Betty: Mr. Croft wanted a list of clients based in New York. I had been updating the database file on both machines and could not remember which machine I had worked on last. As a result, I had to manually check the files. A waste of time and effort. Further, Mr. Croft does not want information about his clients falling into unauthorized hands. I keep files containing client information only on floppy disks, which means unloading and loading the diskettes each time I want to update the files,

Sally: As I was typing a letter for Mr. Croft, I found the message, Your PC is now STONED!', displayed on the screen. As I did not know what it was, I ignored it. Later Mr. Croft discovered that it was a virus. We had to do a major cleaning operation to get rid of the infection.

The above situation highlights some common problems of data and software maintenance. These problems can be easily rectified by maintaining multiple copies of data and software, hiding files containing confidential information and protecting files from viruses. These and related issues will form the contents of this session.

Master and Working Copies of Data and Software

Smallville High School had a file containing the names and marks of its students. While working with the diskette, the Principal accidentally deleted all the files. The results of the students could not be given on time.

The above mentioned problem would not have arisen if the Principal had additional copies of the same set of files.

Consider another situation. Suppose you open a file which contains a letter. To make modifications to it, you will open it, modify it and save the modified letter in the same file. If the power fails when you are saving the file, there is a chance that the data will get damaged. A damaged file is called a corrupted file in computer jargon. Now you will have to write the letter again, unless you had made a copy of the letter earlier. An additional copy of a file is called a backup.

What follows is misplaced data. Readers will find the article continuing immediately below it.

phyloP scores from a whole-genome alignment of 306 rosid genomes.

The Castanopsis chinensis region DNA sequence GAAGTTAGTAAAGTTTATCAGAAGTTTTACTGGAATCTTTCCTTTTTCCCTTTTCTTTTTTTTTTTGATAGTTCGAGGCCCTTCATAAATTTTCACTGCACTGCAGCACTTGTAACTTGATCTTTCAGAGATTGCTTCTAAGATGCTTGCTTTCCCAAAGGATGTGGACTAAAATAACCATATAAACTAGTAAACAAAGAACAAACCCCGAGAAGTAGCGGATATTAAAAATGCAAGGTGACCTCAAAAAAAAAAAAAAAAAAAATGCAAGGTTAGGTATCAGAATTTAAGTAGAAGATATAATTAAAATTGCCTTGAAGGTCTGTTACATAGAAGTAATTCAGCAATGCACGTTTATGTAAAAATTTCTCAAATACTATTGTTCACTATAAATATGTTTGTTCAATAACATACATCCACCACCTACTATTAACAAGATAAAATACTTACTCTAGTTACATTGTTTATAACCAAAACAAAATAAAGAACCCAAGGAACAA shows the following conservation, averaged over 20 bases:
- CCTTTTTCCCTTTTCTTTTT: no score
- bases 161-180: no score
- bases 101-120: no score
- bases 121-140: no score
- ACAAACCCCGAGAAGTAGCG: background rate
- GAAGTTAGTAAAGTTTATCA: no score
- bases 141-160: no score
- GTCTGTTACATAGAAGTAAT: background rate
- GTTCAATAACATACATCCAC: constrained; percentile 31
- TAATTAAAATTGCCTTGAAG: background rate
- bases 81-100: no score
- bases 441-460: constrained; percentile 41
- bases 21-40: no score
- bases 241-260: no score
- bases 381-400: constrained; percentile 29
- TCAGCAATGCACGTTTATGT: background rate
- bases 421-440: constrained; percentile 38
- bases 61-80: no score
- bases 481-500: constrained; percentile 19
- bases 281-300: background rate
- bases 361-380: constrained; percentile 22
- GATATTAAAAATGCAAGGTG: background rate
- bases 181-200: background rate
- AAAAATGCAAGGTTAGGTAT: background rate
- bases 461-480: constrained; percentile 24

Most computer users keep two or three copies of the same file. The original copy of data/software is called the master copy and the duplicates you make are called working copies. Most users use only the working copy so that the original is always available for emergencies. For example, the master copy will be useful if your hard disk crashes (a hard disk is said to have crashed if all the data and software stored in it cannot be accessed) and your working copy gets corrupted. Or, take the case when you are using your data after a long time. If the duplicate is corrupted, either due to bad storage or maintenance problems, you can always use the master.

Backing up is the process of archiving data and software. Since the amount of data to be backed up is usually very large (sometimes in excess of 500 MB), backups are typically taken on storage mediums like CD-ROM, cartridge tapes and M-0 disks. Most operating systems provide facility for backing up data and software.

Windows NT provides a utility for backing up and restoring files from tape drives. Windows NT Backup is a graphical tool for protecting data from accidental loss or hardware or media failures. NT Backup makes it easy to use a tape drive to backup and restore important files on the system.